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-1

As NSNoob has stated, the Japanese did do very individually, and in small groups when barely adequately supplied. Their land forces normally did so well that their reputation alone took Okinawa and the Philippines at the start of the war. In fact, the fighting soldier is the last link in a long supply chain (logistics), involving the entire industrial ...


11

Japan had a disadvantage in heavy equipment, especially artillery and ships artillery. Many Japanese soldiers were killed in heavy bombardments. After the early battles (e.g. Guadalcanal), Japan seldom bombarded or bombed American soldiers. In some ways, the Japanese casualty rate was not that much higher than that of the Americans. If you take casualties ...


17

I wan to supplement NSNoob's answer with some more information on Japanese small arms. They lacked the firepower which the Americans could bring down, firepower which is very important in obscured and close range jungle fighting. Compared to the Chinese, their primary land opponent, the Japanese army fared fine. This is something very important to remember, ...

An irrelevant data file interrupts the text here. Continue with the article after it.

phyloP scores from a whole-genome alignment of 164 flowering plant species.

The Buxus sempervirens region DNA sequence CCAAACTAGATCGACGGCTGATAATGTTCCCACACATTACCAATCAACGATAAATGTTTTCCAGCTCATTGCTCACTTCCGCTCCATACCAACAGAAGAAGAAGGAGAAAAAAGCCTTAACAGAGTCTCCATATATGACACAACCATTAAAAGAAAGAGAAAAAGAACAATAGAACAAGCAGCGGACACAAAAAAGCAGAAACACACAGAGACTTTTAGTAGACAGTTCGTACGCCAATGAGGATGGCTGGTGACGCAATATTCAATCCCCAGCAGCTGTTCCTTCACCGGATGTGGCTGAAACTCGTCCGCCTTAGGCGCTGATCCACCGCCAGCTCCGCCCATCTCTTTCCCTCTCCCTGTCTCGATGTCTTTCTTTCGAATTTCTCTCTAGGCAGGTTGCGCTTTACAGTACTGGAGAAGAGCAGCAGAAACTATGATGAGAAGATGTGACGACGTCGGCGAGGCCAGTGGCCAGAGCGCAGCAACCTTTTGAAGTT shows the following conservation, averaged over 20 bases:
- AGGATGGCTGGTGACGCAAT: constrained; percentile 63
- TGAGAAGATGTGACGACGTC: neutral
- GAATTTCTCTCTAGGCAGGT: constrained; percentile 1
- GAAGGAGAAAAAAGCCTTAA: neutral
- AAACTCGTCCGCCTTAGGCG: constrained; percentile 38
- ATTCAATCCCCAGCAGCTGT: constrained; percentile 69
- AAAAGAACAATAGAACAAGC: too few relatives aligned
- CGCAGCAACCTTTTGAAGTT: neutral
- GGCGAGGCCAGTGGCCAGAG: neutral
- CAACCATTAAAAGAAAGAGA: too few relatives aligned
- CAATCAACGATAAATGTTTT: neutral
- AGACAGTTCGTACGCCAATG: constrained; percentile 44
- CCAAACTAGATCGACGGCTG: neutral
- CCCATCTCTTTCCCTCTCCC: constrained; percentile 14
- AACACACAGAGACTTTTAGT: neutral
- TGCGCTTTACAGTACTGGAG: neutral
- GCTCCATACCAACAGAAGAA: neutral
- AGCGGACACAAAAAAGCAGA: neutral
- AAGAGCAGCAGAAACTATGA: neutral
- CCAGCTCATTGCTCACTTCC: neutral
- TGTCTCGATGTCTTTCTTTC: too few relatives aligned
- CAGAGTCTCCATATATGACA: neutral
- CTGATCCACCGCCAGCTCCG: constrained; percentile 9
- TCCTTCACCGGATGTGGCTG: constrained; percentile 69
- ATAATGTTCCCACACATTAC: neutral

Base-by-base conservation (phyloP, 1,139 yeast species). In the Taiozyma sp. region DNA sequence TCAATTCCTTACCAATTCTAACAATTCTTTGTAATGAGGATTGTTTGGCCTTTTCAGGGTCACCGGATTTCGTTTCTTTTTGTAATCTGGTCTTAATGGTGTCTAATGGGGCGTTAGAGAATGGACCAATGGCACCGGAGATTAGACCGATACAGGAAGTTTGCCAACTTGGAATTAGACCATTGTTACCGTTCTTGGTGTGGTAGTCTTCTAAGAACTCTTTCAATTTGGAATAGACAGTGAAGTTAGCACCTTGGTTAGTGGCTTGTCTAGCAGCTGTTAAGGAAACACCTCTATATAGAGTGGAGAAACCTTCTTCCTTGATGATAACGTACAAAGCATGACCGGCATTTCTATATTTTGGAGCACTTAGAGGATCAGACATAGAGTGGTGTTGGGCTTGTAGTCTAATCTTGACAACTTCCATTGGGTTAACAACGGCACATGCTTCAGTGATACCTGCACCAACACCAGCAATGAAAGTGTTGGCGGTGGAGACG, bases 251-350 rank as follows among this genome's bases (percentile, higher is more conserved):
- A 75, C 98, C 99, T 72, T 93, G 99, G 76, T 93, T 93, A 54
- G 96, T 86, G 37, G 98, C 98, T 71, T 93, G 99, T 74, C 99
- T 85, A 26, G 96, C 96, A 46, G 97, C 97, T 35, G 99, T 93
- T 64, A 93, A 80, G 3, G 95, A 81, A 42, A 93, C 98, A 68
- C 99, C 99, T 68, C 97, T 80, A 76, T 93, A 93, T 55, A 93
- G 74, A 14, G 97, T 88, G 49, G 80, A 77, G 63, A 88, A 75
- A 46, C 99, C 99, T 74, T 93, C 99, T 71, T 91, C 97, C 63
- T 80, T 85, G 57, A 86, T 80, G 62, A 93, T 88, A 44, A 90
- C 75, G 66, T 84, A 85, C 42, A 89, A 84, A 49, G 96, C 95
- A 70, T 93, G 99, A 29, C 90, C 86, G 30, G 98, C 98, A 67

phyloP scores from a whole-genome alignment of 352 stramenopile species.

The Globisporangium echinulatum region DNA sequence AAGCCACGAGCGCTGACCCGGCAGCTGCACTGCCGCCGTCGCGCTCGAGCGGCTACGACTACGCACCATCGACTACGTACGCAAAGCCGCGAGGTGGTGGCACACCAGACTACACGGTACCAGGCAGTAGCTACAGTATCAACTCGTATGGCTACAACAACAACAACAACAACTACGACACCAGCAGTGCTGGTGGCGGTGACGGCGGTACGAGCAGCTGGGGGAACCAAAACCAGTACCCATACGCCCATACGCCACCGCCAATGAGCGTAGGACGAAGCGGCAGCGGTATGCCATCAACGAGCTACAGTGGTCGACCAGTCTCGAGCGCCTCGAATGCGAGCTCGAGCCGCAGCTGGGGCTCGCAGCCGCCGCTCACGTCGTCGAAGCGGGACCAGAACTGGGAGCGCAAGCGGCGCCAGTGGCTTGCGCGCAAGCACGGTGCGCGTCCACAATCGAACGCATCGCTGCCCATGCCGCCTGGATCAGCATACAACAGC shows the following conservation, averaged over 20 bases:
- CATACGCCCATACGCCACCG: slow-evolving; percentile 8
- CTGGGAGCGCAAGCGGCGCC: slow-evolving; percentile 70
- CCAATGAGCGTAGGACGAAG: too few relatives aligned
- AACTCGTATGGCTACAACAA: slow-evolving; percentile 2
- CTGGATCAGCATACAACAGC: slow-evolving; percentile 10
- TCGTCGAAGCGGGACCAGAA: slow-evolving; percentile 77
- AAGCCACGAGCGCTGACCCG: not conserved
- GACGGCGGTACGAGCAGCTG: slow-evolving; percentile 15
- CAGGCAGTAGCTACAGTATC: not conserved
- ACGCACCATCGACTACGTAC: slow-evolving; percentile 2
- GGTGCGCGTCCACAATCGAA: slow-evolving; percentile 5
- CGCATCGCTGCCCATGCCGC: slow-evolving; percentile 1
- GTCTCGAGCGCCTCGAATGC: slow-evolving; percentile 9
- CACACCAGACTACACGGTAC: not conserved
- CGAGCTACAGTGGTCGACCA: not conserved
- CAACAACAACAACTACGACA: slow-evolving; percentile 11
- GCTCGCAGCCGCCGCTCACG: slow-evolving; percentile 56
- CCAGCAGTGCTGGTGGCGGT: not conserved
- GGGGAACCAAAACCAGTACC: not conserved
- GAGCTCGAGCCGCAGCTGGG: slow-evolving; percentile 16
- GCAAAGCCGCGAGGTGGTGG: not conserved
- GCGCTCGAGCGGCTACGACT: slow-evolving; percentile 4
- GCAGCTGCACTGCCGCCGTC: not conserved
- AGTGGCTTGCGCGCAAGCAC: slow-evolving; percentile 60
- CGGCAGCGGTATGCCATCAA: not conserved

6

My uncle was a Marine in these battles. His generation spoke very little about the war. He was in the Pacific. One day we were discussing wars. He turned to me and said, "You know we did not take prisoners...". There were many reasons for this. 1) There was no place to put or hold prisoners. 2) You had to be constantly on alert with Japanese prisoners since ...


52

First of all, Japanese Forces were by no means inferior to their enemies in terms of fighting spirit or training. Beyond a doubt, No nation in WW2 had soldiers of such fanatical devotion in her service as Japan did, who actively sought out Gyokusai (Glorious death). Their mindset could be explained in Japanese martial song, Umi Yukaba: If I go away to ...



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